Monday, July 18, 2011

Arroyo Grande: Friendship Food & Wine Along California's Central Coast

“To my mind, the greatest reward and luxury of travel is to be able to experience everyday things as if for the first time, to be in a position in which almost nothing is so familiar it is taken for granted.”~ Bill Bryson

     There is a special place in our hearts for road trips that take us up the coastal highway along the Pacific Ocean. We fill the car with cameras snacks and a suitcase or two, turn the ipod on to shuffle mode and get comfortable. One of our favorite stretches of Pacific Coast Highway lies between Los Angeles and San Francisco, an area referred to as the Central coast. This weekend we visited friends who live along the central coast in a little village called Arroyo Grande.

     We arrived Friday night welcomed by the full thunder moon which rose over the mountains as we neared Arroyo Grande. Our friends greeted us with hugs, wine and a homemade rustic ollalieberry tart. We stayed up late into the evening planning our weekend and chatting until the four of us could no longer keep our eyes open. On Saturday morning our hosts prepared a breakfast feast of freshly baked biscuits topped with home canned ollalieberry jam and lemon marmalade, artichoke frittata, bacon and locally roasted coffee. Over breakfast we decided to start the day at the local farmer’s market. It was the perfect way to begin the day.

      The sky was a brilliant blue with temperatures in the 70’s as we headed to the historic Main St area of town where market stalls line the park along the Arroyo Creek. When I envision an idyllic small town this is what I see. Food, flowers, music and an art show turned this market in to a festival. We tasted Armenian cucumber and purslane for the first time as we wandered along the street listening to a folk guitarist who played in the nearby gazebo.  As we added red onions to the sweet corn and chandler strawberries in our tote bag I was already dreaming up recipes for the week ahead.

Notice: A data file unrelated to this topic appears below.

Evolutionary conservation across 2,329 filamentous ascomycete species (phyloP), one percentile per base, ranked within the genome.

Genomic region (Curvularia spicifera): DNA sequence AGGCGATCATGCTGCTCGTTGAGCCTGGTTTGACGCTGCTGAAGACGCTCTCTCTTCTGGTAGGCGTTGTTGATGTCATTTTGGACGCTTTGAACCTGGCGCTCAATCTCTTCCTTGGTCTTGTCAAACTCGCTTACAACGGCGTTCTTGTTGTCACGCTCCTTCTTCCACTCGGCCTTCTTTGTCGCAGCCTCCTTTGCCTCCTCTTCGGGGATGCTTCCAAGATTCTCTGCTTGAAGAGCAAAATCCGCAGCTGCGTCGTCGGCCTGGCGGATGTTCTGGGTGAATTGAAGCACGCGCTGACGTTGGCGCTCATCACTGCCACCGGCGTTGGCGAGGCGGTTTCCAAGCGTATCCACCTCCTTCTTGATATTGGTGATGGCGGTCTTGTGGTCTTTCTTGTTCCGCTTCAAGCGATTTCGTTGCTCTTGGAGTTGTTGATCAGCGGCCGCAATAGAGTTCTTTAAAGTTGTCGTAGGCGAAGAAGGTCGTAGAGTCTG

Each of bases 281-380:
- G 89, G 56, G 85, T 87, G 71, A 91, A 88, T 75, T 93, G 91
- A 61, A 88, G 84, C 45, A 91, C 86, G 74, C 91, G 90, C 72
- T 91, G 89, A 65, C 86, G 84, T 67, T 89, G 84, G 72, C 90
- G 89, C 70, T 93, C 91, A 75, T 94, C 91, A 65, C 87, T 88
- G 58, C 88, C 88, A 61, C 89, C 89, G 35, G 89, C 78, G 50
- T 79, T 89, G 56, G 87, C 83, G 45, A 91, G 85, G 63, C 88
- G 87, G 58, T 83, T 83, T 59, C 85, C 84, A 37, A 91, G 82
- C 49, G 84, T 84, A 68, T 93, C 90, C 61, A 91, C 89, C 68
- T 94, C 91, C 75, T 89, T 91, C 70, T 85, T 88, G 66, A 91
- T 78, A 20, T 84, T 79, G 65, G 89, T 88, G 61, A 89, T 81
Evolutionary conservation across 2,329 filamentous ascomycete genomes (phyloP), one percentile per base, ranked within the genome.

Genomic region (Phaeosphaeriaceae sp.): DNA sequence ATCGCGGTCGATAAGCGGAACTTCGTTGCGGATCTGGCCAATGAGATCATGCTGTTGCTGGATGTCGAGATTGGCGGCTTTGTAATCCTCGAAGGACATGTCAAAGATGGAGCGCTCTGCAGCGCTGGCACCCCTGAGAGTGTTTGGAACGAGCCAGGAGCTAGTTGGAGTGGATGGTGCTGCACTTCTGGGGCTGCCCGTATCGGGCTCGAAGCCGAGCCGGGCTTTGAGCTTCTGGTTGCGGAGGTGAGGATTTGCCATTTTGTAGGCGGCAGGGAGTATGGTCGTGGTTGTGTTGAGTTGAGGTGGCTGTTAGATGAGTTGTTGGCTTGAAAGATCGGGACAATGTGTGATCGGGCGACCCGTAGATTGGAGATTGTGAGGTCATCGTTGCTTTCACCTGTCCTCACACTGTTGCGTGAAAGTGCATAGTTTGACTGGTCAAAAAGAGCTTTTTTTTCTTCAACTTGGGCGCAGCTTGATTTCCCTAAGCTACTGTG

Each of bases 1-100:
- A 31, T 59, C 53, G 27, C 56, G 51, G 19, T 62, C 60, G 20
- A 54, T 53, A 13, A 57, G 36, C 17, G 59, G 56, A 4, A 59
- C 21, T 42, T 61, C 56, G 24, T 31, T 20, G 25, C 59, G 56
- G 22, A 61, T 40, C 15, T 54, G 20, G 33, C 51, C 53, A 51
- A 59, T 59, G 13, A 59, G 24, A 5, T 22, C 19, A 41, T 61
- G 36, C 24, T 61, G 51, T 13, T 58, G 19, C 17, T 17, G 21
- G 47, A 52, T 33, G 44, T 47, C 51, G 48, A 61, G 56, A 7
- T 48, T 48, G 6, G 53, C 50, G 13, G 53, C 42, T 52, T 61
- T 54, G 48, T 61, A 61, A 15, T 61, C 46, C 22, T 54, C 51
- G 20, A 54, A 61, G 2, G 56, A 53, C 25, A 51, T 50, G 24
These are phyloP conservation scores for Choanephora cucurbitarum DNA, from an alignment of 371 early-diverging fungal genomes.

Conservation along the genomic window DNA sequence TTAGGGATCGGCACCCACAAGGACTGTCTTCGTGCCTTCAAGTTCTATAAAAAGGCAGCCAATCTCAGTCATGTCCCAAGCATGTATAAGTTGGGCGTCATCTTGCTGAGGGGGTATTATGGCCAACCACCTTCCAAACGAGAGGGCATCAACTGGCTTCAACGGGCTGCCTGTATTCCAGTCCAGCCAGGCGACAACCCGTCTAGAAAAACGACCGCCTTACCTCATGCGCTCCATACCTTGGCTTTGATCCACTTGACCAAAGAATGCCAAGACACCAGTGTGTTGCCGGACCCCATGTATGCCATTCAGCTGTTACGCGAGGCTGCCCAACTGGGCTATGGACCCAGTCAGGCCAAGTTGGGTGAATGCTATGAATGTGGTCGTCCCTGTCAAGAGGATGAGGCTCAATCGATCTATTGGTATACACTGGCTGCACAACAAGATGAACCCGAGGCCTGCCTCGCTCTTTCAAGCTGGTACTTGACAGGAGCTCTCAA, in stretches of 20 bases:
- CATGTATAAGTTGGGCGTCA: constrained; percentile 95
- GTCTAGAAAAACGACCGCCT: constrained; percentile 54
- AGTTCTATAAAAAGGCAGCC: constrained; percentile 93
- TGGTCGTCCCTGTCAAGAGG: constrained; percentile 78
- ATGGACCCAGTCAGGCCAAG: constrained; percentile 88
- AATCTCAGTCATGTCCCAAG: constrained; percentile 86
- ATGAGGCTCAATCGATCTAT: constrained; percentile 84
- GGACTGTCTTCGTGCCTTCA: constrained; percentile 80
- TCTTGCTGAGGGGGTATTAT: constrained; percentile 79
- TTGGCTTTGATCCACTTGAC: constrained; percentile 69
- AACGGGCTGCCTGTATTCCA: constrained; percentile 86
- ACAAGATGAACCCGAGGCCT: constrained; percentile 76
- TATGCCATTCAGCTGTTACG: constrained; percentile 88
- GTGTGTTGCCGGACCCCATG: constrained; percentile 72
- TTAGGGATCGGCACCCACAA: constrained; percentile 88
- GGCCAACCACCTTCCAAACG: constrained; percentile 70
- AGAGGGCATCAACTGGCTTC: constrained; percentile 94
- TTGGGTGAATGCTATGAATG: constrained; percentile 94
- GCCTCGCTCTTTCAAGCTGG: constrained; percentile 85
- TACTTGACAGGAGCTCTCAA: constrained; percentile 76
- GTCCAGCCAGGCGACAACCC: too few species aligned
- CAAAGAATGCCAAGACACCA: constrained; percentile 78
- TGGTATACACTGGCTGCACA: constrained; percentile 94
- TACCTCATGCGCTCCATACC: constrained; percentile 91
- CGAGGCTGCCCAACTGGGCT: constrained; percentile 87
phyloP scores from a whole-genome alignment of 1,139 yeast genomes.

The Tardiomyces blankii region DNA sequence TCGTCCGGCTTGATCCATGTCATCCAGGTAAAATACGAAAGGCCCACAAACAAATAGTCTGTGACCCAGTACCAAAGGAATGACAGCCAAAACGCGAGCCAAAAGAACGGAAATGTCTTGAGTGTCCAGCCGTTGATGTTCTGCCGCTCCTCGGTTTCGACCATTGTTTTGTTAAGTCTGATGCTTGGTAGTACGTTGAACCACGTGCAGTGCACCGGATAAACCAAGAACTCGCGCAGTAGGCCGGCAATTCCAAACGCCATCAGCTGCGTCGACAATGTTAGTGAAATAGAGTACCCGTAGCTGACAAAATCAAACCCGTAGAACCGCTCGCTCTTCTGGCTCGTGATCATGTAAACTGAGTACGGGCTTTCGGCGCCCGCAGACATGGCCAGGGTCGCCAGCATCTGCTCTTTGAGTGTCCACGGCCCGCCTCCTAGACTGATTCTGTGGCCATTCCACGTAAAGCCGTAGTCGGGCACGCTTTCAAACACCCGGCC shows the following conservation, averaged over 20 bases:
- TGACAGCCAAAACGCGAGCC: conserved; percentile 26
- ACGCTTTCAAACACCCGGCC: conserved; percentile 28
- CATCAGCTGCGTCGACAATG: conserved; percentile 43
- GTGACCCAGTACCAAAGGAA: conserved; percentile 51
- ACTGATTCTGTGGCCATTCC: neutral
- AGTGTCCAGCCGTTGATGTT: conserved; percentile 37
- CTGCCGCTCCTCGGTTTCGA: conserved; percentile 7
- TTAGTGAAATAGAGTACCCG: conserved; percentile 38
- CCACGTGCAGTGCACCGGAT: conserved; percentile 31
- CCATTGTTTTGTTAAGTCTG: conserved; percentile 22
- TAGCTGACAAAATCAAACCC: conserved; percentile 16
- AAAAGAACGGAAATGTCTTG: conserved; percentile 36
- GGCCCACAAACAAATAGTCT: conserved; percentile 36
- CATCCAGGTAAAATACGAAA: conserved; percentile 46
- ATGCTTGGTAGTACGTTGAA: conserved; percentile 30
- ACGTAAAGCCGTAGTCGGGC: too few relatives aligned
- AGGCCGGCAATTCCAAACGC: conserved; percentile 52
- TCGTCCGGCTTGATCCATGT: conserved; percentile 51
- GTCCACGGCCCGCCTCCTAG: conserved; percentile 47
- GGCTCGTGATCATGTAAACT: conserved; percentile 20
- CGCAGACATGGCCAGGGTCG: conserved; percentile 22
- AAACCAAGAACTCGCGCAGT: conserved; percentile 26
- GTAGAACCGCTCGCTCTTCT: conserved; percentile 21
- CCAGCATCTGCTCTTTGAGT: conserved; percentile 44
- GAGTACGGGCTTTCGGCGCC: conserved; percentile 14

An unexpected highlight of our market visit was crossing the swinging bridge. It is the only one of its kind in California, spanning 171 feet across Arroyo Grande Creek. It was originally built in the late 1800’s by Newton Short who owned the property on both sides of the creek. The main thoroughfare, Branch Street seemed to have many historic buildings and an interesting history. This year marks the towns centennial celebration and I feel we were able  in some small way to be part of the festivities.

     After the market, it was off to explore  Edna Valley. Nestled between the Santa Lucia Mountains and the San Luis range, the unique topography, temperature and soil in this valley make it a splendid grape growing region. It was given AVA status in the early eighties and we planned to spend an afternoon wine tasting and sightseeing.

     One of our favorite wineries of the day was Wolff Vineyards. We sat in their garden patio tasting wine and enjoying the view pictured above. The riesling, the syrah and the petite sirah were the standouts of the tasting. We stopped briefly at the Baileyana Winery housed in an updated, cheery one room school house. I loved the fun atmosphere and I know that I must return someday to sit on their property with a picnic, sip wine and play a game of bocce. We ended the day at Tolosa winery sitting outside nibbling on cheese and crackers, sampling wine enjoying good conversation and the cool breeze.